Identified as an enlargement on the dorsal spinal root and located at a variable distance from its takeoff from the central thecal sac, the DRG contain the cell bodies of the afferent spinal nerves. In the lumbar region, the DRG are classified as intraspinal, intraforaminal, and extraforaminal, based on their location in relation to the boundaries of the IVF. The majority of the lumbar DRG were found to be intraforaminal, except the S1 DRG was found to be intraspinal in 80% of individuals.49 The size of the lumbar DRG also progressively increases from the first lumbar to the S1 level. In the cervical region, the DRG have been classified as proximal or distal based on their location, proximal or distal to the interpedicular line. Although cervical DRG were found at a progressively greater distance from the thecal sac, from upper to lower levels, no clear trend was found for the proximal or distal types.50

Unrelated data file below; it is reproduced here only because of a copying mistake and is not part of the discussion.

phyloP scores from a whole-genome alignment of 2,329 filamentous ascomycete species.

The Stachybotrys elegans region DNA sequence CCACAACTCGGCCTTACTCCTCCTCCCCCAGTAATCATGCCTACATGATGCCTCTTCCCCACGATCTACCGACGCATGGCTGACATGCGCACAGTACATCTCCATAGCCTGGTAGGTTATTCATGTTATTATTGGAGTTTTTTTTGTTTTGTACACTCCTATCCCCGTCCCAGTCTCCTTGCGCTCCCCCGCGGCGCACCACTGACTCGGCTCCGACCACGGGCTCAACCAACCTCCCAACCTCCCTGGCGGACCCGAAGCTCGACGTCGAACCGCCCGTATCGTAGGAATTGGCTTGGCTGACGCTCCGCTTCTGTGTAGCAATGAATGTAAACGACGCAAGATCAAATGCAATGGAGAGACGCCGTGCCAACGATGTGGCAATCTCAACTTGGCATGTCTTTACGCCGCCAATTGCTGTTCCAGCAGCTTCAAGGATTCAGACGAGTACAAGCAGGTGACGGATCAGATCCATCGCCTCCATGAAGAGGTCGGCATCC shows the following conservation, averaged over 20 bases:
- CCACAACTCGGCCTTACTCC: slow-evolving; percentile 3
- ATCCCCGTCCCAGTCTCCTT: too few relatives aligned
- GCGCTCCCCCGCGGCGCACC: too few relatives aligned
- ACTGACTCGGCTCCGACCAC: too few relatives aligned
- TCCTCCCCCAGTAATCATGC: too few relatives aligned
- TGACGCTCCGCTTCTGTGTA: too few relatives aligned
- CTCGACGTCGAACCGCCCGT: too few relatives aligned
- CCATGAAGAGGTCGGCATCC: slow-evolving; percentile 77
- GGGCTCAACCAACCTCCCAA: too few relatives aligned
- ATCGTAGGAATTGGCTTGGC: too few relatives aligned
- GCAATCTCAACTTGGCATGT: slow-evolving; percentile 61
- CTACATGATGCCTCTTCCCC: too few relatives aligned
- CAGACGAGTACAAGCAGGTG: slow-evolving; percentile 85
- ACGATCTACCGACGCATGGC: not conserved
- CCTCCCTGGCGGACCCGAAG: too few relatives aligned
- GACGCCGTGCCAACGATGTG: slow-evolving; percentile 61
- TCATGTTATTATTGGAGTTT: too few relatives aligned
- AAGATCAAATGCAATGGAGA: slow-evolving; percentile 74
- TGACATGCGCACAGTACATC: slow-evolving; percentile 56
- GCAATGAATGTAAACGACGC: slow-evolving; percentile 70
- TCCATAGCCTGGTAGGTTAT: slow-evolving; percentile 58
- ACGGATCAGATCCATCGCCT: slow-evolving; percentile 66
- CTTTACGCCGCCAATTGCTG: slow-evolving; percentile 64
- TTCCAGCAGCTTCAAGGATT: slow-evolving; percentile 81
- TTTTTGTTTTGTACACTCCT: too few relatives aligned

Radicular pain has traditionally been attributed to compression of the spinal nerve root by a herniated disk, causing antidromic spread of impulses along the peripheral nerve.51 Compression neuropathies, however, are often painless,52 and in experimental conditions, sustained response was not generated by direct compression of the sensory nerve roots.53 These observations cast doubts on the assumption that the sensory nerve root compression was the main cause of radicular pain. Spontaneous54 and enhanced55 DRG activity, however, was observed in response to the injury in experimental conditions. In addition, inflammatory mediators released at the site of herniated disk material have been shown to modulate the Na+, K+, and Ca2+ ion channels on the DRG surface, causing its ectopic and sustained firing.3 Such sustained DRG discharges have also been linked to sensitization of the spinal dorsal horn cells and the resulting state of hyperalgesia.56 Based on these observations, the DRG are considered the most likely focus of ectopic impulse origin in patients with radicular pain, and the prime target for neurodestructive and neuromodulatory pain treatments.